• Timber preservative rather than varnish (varnish sits on top and cracks and flakes from the UV in the sun’s rays, whereas timber preservative soaks into the wood nourishing it thereby preventing flaking and peeling of varnish.)
The Wood Joint pays special attention to detail in all products and places great importance on durability and longevity in their products by applying sound techniques and slightly over engineering most products.

Wooden decks Durban

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They pride themselves in their quality workmanship and use only top quality timber sourced from reputable suppliers.

A sundeck is a valuable addition to any home and will not only provide many years of enjoyment, but will also enhance the value of your property.

With the correct care, maintenance costs can be kept to a minimum and the life span of your deck increased.

The Wood Joint will assist you in a design that will be cost effective and will best suit your needs taking into account the existing structure that is in place.

With years of experience in the deck building industry, The Wood Joint can advise, design, maintain and erect your deck in the most cost effective and structurally best methods.

Other Products, Other Timbers …
“We have listed the three most commonly used timbers to construct decks which have been selected due to their structural strength, longevity and cost effectiveness. There are however other timbers that can be used and these can be discussed individually.”
The Wood Joint (www.thewoodjoint.co.za) from my experience and that of many is dependable, reliable, knowledgeable and professional … View their website to see the quality and standard of their Sundecks and a wider portfolio of other specialities their experience encompasses:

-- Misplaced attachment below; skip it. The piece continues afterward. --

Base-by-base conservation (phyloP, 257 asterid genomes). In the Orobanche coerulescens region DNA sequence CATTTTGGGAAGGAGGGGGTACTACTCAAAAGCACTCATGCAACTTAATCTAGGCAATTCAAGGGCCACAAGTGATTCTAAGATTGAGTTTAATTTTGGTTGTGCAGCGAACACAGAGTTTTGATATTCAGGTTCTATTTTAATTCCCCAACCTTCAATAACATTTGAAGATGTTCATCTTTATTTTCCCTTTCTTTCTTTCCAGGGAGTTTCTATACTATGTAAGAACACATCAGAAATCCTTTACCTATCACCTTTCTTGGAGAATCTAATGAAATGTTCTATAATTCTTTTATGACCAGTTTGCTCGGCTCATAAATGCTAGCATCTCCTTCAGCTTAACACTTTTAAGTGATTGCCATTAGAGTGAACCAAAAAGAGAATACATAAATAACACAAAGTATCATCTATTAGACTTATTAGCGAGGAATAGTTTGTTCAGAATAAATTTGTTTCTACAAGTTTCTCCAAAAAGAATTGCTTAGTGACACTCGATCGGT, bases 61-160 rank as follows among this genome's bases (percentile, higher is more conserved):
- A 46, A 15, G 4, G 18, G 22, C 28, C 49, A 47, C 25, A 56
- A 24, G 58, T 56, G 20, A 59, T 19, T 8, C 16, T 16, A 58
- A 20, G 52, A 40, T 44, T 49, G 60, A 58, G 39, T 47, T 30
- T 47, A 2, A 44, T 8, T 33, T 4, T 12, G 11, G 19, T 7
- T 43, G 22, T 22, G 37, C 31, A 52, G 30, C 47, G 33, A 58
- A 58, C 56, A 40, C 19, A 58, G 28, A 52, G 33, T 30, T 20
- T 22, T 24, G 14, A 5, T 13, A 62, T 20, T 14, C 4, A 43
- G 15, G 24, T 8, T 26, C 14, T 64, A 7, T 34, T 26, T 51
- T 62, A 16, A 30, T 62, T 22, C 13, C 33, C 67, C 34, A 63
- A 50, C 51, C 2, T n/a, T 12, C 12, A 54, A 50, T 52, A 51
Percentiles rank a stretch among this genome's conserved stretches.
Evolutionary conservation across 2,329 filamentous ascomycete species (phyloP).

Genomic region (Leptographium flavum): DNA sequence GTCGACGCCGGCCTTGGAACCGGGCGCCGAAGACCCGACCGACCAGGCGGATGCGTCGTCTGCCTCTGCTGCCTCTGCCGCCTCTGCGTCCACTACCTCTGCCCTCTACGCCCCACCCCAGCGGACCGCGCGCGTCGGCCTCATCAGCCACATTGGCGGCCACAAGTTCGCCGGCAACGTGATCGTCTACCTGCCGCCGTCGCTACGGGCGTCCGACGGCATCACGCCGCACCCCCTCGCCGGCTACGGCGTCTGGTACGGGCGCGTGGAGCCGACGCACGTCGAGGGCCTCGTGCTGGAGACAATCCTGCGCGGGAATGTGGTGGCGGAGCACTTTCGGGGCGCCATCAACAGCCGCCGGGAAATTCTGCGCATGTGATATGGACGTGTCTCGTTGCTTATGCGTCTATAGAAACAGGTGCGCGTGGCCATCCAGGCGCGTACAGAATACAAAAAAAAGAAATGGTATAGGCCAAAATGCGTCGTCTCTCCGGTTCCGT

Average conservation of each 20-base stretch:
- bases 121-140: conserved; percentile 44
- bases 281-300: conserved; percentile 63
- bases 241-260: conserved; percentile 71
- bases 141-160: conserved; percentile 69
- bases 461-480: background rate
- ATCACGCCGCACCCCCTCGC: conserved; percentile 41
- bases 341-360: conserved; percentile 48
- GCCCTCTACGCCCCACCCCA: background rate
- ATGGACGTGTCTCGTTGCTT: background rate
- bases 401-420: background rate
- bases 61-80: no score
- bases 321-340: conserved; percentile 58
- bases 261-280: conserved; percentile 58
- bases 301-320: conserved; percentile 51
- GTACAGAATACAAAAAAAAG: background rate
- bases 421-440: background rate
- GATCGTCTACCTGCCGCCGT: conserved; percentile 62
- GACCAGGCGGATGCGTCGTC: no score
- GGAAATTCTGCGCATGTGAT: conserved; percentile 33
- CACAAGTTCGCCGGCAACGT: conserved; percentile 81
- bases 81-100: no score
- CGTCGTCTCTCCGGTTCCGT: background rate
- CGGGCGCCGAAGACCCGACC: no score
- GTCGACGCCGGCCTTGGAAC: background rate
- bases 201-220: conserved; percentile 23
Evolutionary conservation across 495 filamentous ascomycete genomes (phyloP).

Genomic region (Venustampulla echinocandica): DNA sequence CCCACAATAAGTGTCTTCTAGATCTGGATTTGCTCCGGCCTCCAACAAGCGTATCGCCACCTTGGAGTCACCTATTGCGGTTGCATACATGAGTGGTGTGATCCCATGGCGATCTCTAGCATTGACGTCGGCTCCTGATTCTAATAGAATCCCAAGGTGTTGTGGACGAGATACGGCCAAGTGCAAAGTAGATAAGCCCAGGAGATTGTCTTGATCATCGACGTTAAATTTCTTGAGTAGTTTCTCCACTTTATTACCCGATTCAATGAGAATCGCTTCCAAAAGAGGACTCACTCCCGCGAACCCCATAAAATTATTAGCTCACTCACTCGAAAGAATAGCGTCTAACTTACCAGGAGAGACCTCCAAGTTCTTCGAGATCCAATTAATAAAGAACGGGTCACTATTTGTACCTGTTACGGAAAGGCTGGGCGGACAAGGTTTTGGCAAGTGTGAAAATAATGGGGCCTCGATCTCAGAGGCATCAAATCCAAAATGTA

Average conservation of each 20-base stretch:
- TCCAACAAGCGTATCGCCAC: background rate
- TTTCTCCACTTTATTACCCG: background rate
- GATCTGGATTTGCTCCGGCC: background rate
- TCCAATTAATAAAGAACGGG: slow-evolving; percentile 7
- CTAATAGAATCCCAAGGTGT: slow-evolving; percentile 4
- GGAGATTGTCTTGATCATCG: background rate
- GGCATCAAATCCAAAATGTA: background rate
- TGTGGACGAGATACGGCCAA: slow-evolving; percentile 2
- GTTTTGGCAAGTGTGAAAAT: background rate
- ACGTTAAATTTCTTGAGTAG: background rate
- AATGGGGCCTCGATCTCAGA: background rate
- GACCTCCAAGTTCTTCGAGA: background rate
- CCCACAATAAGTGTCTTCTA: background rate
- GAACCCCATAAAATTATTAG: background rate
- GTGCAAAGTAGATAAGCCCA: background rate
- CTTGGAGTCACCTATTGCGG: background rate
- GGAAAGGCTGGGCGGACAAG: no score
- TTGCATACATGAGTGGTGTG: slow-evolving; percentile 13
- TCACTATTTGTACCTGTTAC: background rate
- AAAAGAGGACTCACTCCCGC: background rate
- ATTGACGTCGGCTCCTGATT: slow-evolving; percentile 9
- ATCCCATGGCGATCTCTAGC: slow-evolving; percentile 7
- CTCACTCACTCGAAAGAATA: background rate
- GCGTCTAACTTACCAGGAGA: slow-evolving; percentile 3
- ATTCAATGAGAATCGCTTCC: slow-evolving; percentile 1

• Sundecks
• Balustrades
• Pergolas
• Walkways
• Garden Bridges
• Pool Decks
• Screens (vertically installed to provide privacy)
• Cladding (on walls mainly for aesthetic purposes)
Wood
Balau

The most commonly used, and most cost effective timber, is Balau which is sourced from south East Asia. It is a yellow – brown to dark brown timber with a fine texture and interlocked grain and is extremely durable under tropical conditions.

It is a fairly heavy timber weighing between 800 kgs and 1, 000 kgs per cubic metre when dry.

It can be sealed or left unsealed. Unsealed it weathers to a grey colour. It can also be stained easily using a variety of tints to change the colour.

Garapa

Garapa is also a popular decking material as it is hard, heavy, tough and strong and is naturally resistant to rot, decay and insect attack. Found most commonly in Argentina, Brazil, Venezuela and Eastern Peru.

It normally weighs between 800 kgs and 960 kgs per cubic metre when dry. A fine grained timber varying in colour from yellowish to yellow – brown / yellow – pink.

It is, to a degree, scratch resistant reducing sanding during scheduled maintenance.

Massaranduba

Sourced form the West Indies and Central and South America, this timber is suitable for decks due to its hardness.

It is extremely heavy weighing in at about 1, 050 kgs per cubic metre when dry.